Jasper Watkins explores the differences between life in the UK and the US, and how his time abroad has made him appreciate what makes us unique.
When trying to decide on an undergraduate programme to enrol it, following my gap year after college, I struggled to find a unique aspect of any of the courses that I was coming across that would broaden my horizons in the way that I hoped that my university experience could. It was only once I’d came across the School of English, Drama and Creative Studies at the University of Birmingham that I started to truly become excited and passionate about the prospect of studying again. The main and most drawing aspect was the opportunity to study abroad in North America that was guaranteed by the course. This was largely due to my desire to experience a different culture and expand my understanding of North America beyond the lens of a U.K. resident and deepen my knowledge and connection to a more personal level.
I applied to several universities along the East coast, but ended up at Willamette University in Oregon, in the Pacific Northwest of the United States, and my initial reaction was that I hadn’t been allocated a location that I thought I had preferred, but now I am here and at the end of my first semester, I see how wrong I was to have thought my experience wouldn’t be anything like I had desired.
Arriving in the States provided me with an immediate challenge of integrating. I think it is a common perception of America that because the language is the same, the cultural and social experience may be similar. In reality, I have never felt so far removed from life in England. The process of socially acclimatising, beyond just the time difference, was probably the biggest challenge I faced. The cultural expectations of those in American society differ hugely from those in the U.K. These vary from shop etiquette, to interpersonal interactions, and the process of delivering your studies to and from your professors and peers. The best thing about this fact was that the University here are aware of this struggle for incoming international students and as a result have an excellent induction programme for us to become acquainted with each other, the campus, and the wider area.
One of the best things about living and studying in Oregon is that you are never far from breath-taking natural scenery, even when you are in the library. I have gone on hikes to the Columbia River Gorge as well as venturing into Portland for a more big-city experience. That’s the beauty of the United States, in that every kind of experience is usually within reaching distance. Later in the year I will be going to San Francisco, Washington D.C. and New York City on flights that do not cost much more than some train journeys in England!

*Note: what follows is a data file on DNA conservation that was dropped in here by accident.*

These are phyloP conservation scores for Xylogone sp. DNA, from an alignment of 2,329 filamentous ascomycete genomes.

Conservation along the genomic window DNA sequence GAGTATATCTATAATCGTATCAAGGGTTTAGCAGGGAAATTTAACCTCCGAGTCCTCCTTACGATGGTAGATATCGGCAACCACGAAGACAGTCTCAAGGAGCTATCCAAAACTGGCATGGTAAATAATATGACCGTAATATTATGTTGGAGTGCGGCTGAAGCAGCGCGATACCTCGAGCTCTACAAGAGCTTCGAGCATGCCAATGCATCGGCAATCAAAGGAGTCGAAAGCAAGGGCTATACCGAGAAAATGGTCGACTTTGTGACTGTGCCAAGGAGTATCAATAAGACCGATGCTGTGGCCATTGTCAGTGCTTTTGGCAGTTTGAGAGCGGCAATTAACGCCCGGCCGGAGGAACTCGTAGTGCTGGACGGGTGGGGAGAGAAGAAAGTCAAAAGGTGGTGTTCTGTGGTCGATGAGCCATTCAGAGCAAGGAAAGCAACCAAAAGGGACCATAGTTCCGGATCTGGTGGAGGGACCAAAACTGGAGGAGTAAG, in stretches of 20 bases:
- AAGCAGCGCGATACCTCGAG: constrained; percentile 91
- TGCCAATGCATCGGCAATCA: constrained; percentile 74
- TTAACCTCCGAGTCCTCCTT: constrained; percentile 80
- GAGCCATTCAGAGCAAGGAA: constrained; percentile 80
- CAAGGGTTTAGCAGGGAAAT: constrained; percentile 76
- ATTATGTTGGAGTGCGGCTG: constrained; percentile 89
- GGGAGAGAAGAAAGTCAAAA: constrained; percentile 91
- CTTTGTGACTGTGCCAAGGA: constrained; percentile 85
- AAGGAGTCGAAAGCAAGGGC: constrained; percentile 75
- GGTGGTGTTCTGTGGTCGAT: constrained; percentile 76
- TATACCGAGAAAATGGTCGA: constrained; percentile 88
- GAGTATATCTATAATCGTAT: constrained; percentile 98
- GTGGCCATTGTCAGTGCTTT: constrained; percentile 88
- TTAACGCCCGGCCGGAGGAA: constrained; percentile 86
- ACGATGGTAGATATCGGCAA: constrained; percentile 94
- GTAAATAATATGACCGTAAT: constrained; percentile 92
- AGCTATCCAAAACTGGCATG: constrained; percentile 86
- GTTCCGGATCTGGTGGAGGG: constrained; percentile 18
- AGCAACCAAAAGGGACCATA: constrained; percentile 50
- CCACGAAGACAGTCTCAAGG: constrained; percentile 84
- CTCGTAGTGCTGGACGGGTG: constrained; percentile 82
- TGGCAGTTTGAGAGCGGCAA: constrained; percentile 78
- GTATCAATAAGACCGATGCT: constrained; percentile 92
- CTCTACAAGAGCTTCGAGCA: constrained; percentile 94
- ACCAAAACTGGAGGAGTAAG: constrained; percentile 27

The most memorable experience I have had so far on my year abroad is not only the scenic hikes and ventures into beautiful Oregon landscapes, but also the friends I have made and experienced these things with. The intimacy of the University I am at has allowed to create bonds and friendships that I believe will genuinely be for life, even once I have returned to England. I would seriously encourage everybody to take part in the study abroad programme if they can and immerse themselves in a country that is unfamiliar to them as, even if it initially seems like big leap, the relationships you will build and experiences you have will change you as a person forever.
My year abroad so far has exposed me to so many different types of people, with belief systems and cultural norms that, whilst are different from my own, have allowed me to view the world and those in it in a different way. Furthermore, the mode of teaching and study that is employed here in the U.S. varies hugely from our experience in the U.K., and has allowed me to get much closer to the content and have a much more intimate academic experience as Willamette is a University of only about 2000 undergraduate students, resulting in small class sizes and often closer relationships with professors. This has changed me as an academic as I now feel like I have the tools to succeed in a way I wouldn’t have before when I return to Birmingham for my final year as an undergraduate.
Blog post written by: Jasper Watkin